According to Director/Co-Producer Shidan Majidi, each of the subjects in Me, the ‘Other’  represent a diverse cast of characters experiencing prejudice on some level; and while they are from various backgrounds, in that place deep inside they are all essentially ‘one’. “My personal hope for this film is to expose that sacred place inside where beyond the clouded isms of race, religion, class, gender, age, sexual orientation, physical appearance— lies a place of light, warmth, hope, and pure love called the human soul.”

Co-producer Shahrzad Maghsoudloo Mirafzali explains the genesis of this film:  “20 years ago, I walked into the dental operatory with my staff all wearing their white lab coats. My patient only glanced at me and turned to my male nurse and said “hi.” Because I was a female, he assumed that I was the nurse and he the doctor. At that moment, I realized that all my life I had been the “other.” Whether it was because I was a female in a male dominated field, or because I had a long name that few could properly pronounce, or because I had lived in Iran, France, U.S, and China and enjoyed each country and their peoples, or because I am a Bahá’í. It all didn’t matter. I only smiled at him, knowing that I was going to do my best for him and his oral health. I felt especially blessed that I was the “other”—a world citizen who believes that “the betterment of the world can be accomplished through pure and goodly deeds, through commendable and seemly conduct.”

Review: Please tell me a bit about the genesis of this film and how you became involved with the production?   What  were some of the creative objectives that you were striving to achieve with this work?

Mirafzal: Last year - 2017 - marked two important Bicentennials: The first was the Bicentennial of Baha’u’llah - the prophet founder of the Baha’i Faith, whose teachings include the elimination of all prejudice; the progressive revelation and unity of purpose underlying all religions to guide mankind through its stages of maturation; and the equality of men and women. It was also the Bicentennial of the University of Michigan.  I am privileged to be a member of both. I wanted to use the arts to celebrate these occasions and was able to locate my friend - Shidan Majidi - who suggested a documentary - the rest is history. Our objectives were for it to be authentic and relevant to the time we are living.

Review: As the interviewing process began with the 12 students featured in the film, what was the biggest revelation that you discovered during the process of making this documentary?\

Mirafzal: I realized that, even in a progressive town as Ann Arbor that prides itself on its diversity, prejudice exists on many levels. Listening to these stories brought to light the effects of prejudice on these individuals and their families.  As cast and crew interacted, their struggles from being “the other” unified them.  ​ It also wonderful to see that the cast and the crew did not join to advance careers to become famous.  They sincerely had something they wanted to share with the world.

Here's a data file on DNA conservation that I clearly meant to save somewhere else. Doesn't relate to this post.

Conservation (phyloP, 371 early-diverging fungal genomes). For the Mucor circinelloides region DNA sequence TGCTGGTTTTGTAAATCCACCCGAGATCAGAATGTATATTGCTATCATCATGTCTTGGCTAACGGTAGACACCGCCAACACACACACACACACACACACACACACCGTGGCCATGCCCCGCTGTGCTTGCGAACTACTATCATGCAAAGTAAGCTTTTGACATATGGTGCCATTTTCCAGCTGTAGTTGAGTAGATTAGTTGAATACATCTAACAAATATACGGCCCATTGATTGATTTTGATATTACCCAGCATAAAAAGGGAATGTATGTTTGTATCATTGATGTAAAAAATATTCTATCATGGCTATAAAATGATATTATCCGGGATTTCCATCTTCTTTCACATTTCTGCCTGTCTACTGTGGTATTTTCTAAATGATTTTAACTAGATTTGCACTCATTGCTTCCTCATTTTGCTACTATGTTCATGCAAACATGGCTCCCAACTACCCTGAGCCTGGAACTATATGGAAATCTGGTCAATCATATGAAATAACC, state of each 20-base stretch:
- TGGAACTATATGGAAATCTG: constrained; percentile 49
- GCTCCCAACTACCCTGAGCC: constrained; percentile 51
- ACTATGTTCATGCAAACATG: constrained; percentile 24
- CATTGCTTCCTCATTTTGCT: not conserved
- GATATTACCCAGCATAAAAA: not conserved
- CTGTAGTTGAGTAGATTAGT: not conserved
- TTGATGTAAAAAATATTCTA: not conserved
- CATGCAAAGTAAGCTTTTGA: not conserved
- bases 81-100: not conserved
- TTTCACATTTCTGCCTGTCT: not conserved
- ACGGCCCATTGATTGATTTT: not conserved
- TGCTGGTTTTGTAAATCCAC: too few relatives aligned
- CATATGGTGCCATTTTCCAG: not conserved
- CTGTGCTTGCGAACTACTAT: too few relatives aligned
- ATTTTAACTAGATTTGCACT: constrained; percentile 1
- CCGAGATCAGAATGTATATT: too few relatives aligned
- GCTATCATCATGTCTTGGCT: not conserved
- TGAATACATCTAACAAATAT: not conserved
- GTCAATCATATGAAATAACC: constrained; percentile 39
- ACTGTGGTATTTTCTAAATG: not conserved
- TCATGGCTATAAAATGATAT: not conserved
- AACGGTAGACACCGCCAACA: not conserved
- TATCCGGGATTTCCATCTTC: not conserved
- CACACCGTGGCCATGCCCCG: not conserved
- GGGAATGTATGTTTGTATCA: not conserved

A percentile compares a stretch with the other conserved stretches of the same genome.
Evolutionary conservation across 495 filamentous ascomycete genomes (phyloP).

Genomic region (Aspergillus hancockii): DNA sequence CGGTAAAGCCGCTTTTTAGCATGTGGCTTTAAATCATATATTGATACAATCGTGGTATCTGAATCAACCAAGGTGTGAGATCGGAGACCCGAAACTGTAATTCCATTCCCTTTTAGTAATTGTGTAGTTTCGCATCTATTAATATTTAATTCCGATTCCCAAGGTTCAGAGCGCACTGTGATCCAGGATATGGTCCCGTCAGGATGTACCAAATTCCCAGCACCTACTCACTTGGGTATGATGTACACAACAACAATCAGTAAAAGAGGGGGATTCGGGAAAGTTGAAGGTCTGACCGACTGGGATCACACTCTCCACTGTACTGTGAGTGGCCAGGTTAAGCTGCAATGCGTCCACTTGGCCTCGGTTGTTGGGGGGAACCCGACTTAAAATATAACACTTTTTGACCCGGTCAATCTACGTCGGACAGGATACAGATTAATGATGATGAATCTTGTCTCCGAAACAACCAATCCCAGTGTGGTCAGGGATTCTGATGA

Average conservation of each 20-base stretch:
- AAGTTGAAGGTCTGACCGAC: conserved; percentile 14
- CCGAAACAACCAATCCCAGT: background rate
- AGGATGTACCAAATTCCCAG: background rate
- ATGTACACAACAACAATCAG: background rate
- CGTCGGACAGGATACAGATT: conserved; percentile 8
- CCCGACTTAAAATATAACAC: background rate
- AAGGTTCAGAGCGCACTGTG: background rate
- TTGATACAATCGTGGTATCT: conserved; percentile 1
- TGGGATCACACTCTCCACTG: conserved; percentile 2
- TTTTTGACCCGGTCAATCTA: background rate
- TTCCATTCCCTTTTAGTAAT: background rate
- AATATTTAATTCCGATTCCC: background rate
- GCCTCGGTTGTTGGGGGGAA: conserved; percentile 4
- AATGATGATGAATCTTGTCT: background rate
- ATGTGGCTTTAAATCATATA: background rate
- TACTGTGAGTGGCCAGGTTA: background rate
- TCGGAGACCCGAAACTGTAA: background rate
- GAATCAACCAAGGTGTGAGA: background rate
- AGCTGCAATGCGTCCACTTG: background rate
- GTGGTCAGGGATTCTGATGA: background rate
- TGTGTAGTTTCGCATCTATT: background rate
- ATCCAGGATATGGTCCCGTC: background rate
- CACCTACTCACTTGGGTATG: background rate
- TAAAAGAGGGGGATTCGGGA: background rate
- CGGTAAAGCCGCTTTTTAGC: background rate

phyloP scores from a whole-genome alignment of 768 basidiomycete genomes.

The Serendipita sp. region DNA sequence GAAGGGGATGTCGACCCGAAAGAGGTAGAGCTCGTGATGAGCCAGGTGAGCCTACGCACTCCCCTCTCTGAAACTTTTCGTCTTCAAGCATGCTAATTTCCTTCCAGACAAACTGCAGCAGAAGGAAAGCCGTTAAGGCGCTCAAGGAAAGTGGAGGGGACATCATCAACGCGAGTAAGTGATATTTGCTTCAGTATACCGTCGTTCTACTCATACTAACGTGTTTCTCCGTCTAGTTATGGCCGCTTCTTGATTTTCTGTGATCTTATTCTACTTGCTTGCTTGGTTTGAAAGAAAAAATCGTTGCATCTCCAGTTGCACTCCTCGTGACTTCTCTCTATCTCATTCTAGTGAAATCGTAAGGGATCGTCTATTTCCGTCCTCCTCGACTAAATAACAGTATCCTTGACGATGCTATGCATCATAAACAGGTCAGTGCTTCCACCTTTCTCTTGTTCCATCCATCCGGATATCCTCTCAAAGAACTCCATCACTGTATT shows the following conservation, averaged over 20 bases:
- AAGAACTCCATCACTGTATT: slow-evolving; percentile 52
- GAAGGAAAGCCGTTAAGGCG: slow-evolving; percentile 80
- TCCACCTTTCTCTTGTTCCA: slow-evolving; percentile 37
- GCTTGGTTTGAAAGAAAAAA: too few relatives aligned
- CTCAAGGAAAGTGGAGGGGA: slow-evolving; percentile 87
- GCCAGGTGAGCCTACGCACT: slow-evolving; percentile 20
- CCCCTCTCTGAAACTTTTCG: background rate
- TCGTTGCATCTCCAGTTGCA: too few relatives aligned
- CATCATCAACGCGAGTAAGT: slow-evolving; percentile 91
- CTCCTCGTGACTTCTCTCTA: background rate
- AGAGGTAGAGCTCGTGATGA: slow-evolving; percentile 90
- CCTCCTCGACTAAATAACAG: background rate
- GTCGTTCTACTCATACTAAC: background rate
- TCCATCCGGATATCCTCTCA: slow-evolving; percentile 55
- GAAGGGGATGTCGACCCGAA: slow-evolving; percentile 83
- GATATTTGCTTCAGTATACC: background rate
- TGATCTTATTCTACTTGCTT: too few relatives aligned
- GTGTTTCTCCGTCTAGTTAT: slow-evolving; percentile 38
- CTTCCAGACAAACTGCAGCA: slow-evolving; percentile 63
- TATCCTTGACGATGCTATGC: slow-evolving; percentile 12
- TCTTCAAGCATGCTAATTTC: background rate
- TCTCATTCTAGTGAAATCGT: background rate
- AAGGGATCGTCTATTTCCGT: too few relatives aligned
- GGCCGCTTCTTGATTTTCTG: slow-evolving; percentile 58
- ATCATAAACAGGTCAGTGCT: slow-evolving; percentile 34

Review:  What was the most challenging component involved with pulling this film together?

Mirafzal: The time constraints.  We conceived of the idea in March 2017 and presented a rough cut on October 21 and 22 - the Bicentennial of Baha’u’llah - that’s only 7 months! We started with two members and assembled a cast and crew of over 200 individuals, not to mention fund raising to pay for expenses.  A majority of the volunteers, including the producers,  had no experience in film-making.

Review:  What  do you feel distinguishes this new film and makes it a unique experience for audiences?

Mirafzal:  We are in an increasingly divided world, along racial, economic, religious, gender, sexual orientation, etc.  This film shows the humanity of all people that are typically discriminated against.  It shows their struggles could be our struggles and their victories are our victories.  The events depicted in the news that we tend to often watch casually actually affect all people at a very deep and human level.  It is easy to forget the human impact of policies and attitudes on individuals and families.  This film gives a vision of hope that  we can begin to eliminate prejudice by getting to know one another better.

​We made this film with the sincere conviction, as Baha'is, that despite mankind going through worsening turmoil each day, its future is bright.  We believe that films such as this are not just statements, but are a small contribution to achieving that bright future.  We may not see that bright future in our lifetimes - but it will come!

The Big House

With the capacity of 107,601, the massive University  of Michigan football stadium dates back to 1879 and is the nation’s largest. In this documentary, shot against the backdrop of the 2016 presidential election, the camera crews investigate the labor needed to run the place — from the cooks to the cops to the cleaners.  Markus Nornes, Terri Sarris, and Kazuhira Soda are co-creators and producers of The Big House and relate the following about this ambitious documentary.

Review: Please tell me a bit about the genesis of this film.  What  were some of the creative objectives that you were striving to achieve with this work?

Sarris: The Big House grew from a class in the Film, Television, and Media Department (formerly Screen Arts and Cultures) at UM, Ann Arbor, focused on Direct Cinema documentary.  Our Department is committed to integrating  media studies and practice, and sometimes we get the opportunity to integrate them not just in the larger curriculum but in a class like ours.